After grumbles about a foul deal, Houston Mayor Sylvester Turner announced Friday that he will reopen bidding for the city’s next curbside recycling company, hoping to ease concerns raised by members of City Council earlier this week about the proposed contract.
FCC, which originally landed the deal last month, and Waste Management Inc., which currently handles the city’s recycling, as well as Republic Services and Independent Texas Recyclers will present a “Best and Final Offer,” the mayor explained in a statement released Friday morning.
“Whatever the result, my only allegiance is to this City and I will always seek what is in its best interest,” he said.
Turner called the original 15-year, $46 million contract with FCC a “great deal for Houston taxpayers” after the company promised to build a $20 million facility in Houston, move its headquarters from The Woodlands and offer 75 to 100 jobs to homeless people and those in need of work and allow Houstonians to once again recycle glass.
The deal, though, hit a snag when council members, who must approve the contract, inspected the bidding and evaluation process. Councilmen Dave Martin and Greg Travis argued that when they evaluated the potential bids, FCC could not have provided the best deal.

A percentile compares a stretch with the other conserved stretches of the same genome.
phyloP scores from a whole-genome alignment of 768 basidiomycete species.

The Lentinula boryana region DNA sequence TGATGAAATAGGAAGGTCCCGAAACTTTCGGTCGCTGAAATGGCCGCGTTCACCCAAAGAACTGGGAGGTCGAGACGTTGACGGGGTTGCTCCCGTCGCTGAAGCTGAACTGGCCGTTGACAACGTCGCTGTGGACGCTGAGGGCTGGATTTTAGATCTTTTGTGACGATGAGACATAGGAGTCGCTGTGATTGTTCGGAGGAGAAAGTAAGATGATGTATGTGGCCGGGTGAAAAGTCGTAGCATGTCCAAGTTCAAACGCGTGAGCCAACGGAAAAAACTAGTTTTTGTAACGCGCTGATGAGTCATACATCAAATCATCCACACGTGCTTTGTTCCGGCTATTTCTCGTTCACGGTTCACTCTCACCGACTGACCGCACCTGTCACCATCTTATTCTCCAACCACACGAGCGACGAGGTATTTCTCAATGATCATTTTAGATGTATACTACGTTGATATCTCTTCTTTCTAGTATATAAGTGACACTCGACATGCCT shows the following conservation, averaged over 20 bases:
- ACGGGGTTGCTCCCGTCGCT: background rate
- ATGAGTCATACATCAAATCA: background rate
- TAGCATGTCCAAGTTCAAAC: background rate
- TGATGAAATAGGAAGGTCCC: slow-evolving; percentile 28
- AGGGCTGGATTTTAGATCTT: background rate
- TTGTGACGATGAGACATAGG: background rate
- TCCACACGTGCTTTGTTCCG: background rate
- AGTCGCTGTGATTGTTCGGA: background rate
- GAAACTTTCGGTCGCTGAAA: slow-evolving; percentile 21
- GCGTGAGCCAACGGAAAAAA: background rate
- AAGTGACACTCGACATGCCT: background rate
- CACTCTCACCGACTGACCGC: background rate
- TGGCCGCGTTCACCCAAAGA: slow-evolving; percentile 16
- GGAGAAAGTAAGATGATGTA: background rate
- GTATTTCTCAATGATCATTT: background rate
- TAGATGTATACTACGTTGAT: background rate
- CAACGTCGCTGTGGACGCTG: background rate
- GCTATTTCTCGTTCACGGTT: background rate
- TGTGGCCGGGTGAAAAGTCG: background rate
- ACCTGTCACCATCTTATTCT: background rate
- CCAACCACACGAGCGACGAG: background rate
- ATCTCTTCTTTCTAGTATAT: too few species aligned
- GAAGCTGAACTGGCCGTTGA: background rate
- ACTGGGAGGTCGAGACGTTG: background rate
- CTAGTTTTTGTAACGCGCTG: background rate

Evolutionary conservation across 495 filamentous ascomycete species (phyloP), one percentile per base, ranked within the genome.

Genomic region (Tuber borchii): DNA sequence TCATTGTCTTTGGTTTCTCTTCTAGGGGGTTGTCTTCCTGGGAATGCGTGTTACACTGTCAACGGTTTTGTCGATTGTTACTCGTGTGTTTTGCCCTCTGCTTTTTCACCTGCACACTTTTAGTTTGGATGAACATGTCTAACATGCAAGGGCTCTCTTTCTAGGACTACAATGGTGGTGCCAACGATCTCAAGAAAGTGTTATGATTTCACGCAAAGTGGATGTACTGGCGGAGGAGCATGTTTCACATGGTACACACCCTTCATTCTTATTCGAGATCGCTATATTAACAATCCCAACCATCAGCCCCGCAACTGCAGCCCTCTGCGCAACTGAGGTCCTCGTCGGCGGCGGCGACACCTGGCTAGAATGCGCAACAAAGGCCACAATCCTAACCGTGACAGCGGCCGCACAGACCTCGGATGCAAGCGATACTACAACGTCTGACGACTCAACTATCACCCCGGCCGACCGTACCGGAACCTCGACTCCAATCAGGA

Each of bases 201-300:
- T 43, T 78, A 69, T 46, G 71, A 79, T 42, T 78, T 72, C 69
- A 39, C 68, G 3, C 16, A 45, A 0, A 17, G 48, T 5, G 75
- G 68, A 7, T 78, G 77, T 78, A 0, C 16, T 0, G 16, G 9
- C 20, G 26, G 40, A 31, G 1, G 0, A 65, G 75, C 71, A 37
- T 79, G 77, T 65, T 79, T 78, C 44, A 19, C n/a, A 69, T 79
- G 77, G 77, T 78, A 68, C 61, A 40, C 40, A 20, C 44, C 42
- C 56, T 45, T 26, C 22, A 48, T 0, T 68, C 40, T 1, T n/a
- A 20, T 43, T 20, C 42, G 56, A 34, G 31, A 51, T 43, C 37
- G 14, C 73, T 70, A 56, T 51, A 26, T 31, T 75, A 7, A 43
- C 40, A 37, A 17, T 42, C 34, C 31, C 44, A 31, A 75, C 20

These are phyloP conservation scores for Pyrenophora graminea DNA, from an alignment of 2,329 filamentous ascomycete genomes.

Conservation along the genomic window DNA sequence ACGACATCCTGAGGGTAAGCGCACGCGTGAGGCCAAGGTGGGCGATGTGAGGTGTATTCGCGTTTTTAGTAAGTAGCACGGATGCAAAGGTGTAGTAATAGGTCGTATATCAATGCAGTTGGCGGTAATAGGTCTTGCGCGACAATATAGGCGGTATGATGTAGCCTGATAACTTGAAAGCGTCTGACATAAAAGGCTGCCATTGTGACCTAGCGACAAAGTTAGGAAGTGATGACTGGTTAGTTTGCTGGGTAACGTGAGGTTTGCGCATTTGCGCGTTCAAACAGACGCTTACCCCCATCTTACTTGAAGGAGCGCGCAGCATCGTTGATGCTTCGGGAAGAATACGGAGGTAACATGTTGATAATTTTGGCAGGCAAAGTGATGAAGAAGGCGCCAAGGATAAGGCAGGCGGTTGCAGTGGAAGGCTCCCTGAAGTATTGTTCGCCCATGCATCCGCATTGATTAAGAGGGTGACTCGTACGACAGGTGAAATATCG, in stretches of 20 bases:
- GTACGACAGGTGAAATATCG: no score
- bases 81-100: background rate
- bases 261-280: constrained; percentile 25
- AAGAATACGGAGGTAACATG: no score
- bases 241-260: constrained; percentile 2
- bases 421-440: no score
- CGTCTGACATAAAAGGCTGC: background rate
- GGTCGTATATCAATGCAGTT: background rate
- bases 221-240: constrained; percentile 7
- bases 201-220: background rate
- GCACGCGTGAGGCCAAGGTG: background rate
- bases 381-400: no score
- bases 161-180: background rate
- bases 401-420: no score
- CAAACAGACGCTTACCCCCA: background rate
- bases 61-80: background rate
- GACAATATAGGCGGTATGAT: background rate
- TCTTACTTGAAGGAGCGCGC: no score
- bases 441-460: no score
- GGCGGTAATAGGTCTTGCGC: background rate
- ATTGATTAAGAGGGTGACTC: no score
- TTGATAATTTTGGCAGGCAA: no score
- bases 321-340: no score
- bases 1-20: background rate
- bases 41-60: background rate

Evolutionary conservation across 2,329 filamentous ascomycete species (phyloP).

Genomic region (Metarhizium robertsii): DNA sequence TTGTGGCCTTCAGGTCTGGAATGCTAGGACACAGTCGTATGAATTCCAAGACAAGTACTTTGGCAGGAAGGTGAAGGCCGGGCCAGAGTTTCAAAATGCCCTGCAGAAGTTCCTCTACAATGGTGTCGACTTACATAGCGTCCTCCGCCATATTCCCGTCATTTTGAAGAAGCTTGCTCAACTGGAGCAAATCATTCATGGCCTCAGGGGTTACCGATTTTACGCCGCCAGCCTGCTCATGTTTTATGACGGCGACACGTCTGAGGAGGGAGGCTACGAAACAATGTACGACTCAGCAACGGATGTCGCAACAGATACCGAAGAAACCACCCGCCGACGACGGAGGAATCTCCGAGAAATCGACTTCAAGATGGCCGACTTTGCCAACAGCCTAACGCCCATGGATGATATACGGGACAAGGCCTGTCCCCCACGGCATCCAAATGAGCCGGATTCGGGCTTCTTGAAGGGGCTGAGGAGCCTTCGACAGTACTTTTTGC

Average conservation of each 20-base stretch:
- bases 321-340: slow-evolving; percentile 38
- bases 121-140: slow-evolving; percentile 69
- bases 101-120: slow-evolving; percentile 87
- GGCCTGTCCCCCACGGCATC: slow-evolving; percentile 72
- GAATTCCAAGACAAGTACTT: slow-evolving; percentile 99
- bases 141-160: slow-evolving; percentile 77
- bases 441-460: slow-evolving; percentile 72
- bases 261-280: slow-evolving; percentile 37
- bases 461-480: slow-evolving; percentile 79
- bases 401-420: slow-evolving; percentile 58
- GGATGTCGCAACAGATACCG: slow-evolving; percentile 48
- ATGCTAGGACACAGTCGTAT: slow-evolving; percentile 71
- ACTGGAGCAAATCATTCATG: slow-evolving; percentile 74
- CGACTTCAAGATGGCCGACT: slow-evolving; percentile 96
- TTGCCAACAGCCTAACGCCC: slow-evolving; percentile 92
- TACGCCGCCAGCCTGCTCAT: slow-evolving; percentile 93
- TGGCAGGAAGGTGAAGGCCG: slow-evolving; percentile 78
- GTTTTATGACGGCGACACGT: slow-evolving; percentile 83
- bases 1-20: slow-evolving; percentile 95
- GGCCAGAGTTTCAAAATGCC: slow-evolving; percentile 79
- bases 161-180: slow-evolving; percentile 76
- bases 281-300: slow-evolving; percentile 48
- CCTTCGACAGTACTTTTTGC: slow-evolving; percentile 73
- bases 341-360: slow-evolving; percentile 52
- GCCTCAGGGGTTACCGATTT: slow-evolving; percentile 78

FCC proposed to charge $87 per ton to collect trash and recyclables, the third most expensive per-tonnage rate among the original five companies. The Spanish collector also maintained a “ceiling” price, according to Turner, that the city would pay in case the recycling commodities marketed collapsed, as it did last year.
Martin and Travis, though, noted that other bids contained similar provisions and that in the areas where FCC supposedly separated itself – experience and operational planning – it actually scored in the bottom compared to the other suppliers.
Alan Bernstein, Turner's communications director, said the mayor hopes to start the new review process as soon as possible, perhaps within the next week or two.
Bernstein stressed there's no desire on the Mayor's part that FCC will again be dubbed the winner.
“The hope is that the best deal for the people will be accepted and if it’s FCC, then that will merely indicate the right choice was made,” Bernstein said.
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